Located in the periphery of one country and in the proximity of another, borderlands form crossroads of different political systems and cultural spheres. Subjected to competing interests of the bordering states, most borderlands share a troubled past with shifting borders and changing rulers.
Due to their contested character, the population's loyalty and sense of belonging constitute sensitive and disputed topics. Thus aggressive nationalism including rejection and exclusion of the (often imagined) "Other" influenced borderland identities. Conflicts between ethnic or cultural groups and the repression of minorities are a common feature of many borderlands.
At the same time, borderlands were and are home to various languages and dialects, religions and ethnicities, creating diverse and entangled cultures. Their function of cross-border communicators, and thus translators between the interior and exterior, further enhances pluralism and flexibility. Certainly, the nature of the border determines the landscapes of borderlands. As long as the border is permeable, borderlands are places of trade, transfer and transnational influence. In cases of closed borders, borderlands resemble fortified toeholds with massive military presence and control of the population.
Borderlands seem to be strongly determined by dualities, as for instance the relation between two empires, between center and periphery, the two sides of the border, or its open or closed status, between majorities and minorities. However to study borderlands, we need to grasp the complexity that evolves from the entanglement of these different dynamics. Interpretative framework of a single group or society as well as a focus on a single duality fail to explain historical processes in borderlands.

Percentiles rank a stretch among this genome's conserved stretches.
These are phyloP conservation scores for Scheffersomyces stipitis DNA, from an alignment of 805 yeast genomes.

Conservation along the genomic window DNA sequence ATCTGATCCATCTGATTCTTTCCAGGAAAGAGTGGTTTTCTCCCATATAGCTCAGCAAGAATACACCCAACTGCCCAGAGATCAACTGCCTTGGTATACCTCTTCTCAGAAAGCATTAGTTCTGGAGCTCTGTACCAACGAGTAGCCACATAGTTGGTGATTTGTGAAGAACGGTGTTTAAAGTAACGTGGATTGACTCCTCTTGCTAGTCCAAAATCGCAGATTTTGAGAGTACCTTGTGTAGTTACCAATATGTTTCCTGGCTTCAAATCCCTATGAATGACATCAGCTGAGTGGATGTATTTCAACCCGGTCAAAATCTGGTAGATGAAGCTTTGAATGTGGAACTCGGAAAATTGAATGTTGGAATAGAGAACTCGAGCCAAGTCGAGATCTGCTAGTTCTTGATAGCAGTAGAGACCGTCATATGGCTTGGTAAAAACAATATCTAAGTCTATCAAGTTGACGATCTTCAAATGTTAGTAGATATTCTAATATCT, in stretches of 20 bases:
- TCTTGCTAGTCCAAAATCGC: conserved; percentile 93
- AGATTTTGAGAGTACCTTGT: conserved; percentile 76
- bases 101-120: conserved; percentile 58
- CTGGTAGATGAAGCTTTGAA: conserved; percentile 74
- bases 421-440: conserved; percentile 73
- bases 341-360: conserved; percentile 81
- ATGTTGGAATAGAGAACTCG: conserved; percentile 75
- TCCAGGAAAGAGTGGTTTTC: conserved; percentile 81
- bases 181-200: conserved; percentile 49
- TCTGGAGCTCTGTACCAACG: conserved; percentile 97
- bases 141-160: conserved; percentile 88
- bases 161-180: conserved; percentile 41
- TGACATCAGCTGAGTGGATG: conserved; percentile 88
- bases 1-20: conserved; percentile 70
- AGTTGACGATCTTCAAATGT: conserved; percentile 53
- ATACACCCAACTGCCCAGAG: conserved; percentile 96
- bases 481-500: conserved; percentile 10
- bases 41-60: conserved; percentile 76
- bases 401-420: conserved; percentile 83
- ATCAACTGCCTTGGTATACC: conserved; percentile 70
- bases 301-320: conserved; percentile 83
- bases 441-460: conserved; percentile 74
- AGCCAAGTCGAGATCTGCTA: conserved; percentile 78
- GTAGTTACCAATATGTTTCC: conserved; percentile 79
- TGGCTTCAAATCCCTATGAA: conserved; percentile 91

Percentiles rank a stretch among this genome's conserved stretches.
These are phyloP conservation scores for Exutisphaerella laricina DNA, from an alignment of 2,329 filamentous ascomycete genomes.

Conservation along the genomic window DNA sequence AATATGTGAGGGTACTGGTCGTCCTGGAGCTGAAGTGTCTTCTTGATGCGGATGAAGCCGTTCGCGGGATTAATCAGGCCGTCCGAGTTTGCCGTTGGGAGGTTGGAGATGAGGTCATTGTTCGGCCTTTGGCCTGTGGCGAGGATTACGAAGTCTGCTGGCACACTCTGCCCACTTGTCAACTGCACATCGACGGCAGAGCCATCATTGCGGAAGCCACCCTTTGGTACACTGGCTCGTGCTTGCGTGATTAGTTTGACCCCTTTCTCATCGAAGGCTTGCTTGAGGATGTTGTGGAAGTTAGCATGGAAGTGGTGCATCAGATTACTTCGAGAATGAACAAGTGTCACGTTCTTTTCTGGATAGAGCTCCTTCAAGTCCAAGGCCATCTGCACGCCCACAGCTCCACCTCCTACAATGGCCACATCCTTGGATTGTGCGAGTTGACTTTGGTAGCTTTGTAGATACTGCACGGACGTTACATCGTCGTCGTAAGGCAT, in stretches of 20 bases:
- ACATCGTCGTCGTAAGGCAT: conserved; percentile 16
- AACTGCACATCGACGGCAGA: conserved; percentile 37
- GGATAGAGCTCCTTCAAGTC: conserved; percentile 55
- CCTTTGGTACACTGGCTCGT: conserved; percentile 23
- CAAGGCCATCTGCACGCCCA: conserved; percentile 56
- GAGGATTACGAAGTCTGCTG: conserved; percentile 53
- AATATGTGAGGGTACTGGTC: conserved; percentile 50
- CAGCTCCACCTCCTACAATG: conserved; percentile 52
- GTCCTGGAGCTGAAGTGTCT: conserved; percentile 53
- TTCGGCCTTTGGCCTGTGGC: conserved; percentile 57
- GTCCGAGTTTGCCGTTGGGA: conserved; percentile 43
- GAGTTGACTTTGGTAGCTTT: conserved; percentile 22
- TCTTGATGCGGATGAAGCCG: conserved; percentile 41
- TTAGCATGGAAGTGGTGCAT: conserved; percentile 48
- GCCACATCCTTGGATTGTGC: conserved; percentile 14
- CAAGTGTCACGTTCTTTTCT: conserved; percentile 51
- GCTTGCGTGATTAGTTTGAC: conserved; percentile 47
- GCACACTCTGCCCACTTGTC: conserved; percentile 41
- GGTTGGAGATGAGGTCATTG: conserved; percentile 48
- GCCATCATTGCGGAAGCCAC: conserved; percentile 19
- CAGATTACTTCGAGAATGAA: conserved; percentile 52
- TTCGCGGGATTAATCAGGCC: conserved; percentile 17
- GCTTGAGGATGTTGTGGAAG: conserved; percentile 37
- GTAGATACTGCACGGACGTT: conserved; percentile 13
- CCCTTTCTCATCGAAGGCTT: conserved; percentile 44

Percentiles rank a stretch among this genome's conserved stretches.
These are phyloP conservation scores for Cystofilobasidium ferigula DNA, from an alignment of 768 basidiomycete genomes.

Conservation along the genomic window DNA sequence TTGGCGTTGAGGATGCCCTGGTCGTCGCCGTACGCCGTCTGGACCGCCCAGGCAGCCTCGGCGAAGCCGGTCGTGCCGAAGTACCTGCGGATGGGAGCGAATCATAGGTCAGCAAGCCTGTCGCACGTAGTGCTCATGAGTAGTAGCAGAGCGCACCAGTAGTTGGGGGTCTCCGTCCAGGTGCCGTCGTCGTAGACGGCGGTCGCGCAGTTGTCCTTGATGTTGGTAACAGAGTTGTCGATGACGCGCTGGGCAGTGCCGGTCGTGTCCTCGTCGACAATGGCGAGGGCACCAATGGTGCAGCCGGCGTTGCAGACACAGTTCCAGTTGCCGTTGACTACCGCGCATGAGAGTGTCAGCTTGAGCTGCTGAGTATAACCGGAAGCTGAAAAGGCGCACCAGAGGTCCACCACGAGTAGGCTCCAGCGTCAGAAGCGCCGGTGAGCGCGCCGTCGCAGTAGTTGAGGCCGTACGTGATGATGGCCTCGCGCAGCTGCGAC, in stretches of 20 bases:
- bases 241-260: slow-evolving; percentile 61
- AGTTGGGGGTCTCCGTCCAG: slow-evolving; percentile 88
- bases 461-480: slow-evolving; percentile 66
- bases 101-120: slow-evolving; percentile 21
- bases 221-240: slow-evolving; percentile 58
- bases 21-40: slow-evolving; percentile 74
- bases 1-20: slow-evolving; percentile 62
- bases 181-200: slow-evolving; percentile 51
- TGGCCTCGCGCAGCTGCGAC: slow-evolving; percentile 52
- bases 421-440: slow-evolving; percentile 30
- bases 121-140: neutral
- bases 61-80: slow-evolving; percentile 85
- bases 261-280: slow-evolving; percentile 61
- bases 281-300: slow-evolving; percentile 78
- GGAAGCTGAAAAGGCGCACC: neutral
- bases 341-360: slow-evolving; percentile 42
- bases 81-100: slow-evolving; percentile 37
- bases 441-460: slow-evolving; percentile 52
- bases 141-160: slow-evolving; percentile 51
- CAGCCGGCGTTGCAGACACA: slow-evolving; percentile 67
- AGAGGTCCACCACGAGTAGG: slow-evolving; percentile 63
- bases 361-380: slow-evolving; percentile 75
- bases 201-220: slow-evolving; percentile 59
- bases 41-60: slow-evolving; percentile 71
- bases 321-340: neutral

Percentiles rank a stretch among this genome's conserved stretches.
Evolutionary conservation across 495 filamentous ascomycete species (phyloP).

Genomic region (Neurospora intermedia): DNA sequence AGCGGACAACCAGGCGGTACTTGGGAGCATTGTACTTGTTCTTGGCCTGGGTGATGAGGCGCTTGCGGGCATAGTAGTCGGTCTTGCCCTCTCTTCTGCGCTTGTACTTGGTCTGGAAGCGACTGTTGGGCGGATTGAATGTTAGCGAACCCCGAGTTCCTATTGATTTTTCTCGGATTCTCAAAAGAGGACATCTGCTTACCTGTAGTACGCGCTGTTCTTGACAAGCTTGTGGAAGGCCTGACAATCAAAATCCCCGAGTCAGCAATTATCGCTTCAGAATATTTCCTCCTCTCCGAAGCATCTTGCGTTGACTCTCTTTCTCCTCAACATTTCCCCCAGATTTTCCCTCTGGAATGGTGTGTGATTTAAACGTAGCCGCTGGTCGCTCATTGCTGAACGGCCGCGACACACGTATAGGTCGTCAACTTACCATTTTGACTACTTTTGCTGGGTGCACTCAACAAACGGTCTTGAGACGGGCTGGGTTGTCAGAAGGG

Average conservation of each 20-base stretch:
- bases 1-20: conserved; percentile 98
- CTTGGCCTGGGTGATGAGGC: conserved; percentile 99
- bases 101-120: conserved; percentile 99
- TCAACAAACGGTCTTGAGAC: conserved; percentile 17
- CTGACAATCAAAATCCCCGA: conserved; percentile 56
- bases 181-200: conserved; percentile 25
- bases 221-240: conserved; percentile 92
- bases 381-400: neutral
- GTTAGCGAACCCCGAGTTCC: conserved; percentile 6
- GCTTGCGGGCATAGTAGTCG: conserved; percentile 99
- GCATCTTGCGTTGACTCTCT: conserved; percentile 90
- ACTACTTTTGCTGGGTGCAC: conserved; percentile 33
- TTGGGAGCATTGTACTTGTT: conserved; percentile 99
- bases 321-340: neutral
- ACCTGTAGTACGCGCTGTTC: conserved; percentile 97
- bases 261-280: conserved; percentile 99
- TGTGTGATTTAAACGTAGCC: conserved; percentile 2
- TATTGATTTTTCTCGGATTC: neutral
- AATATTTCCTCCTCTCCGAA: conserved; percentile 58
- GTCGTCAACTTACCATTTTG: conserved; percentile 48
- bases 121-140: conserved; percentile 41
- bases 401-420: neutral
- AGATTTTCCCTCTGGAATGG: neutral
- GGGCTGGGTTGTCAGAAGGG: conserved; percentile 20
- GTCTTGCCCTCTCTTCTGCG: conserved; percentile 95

We suggest to study borderlands as places of cultural, political and social entanglement, with ever changing dynamics of communication and circulation. Moreover, we interpret borderlands as heterotopian places that might at times adapt to hegemonial discourse but often rather challenge them.
Our conference thus aims to discuss approaches towards borderlands that take transregional perspectives and focus on dynamics of entanglement, disentanglement and transfer. Observing landscapes and storylines over time and in various regions we aspire to identify the Eigensinn of borderlands - dynamics of how people relate to the border, the other side of the border, the borderland as region and the respective center. Looking for influential factors and patterns, we are particularly interested in similar dynamics that develop in different regions at different times.
For this purpose we invite scholars from all disciplines who focus on borderland topics in the region of Eastern and Central Eastern Europe and the post-war period until today (1945-2018). Potential topics may include, but are not limited to:
- Borderland identities between separation and suture
- Nationalism and regionalism
- Inclusion, exclusion and repression
- Border shift and association with changing powers
- Cultural heritage and landscapes of memory
- Borderland biographies
- Multiethnicity, multilinguality, multireligiosity
- Center-periphery relations and the Eigensinn of peripheries
- Forced migration, work migration and multiple citizenship
- Gender and childhood in borderlands
- Borderlands in literature
We invite abstracts of 300 words by March 15, 2019. Please include a short bio as well and send it to the following addresses: firstname.lastname@example.org, email@example.com and firstname.lastname@example.org. Selected participants will be notified in late April 2019.
For invited participants, accommodation and travel costs will be covered. We aim to publish selected papers after the conference.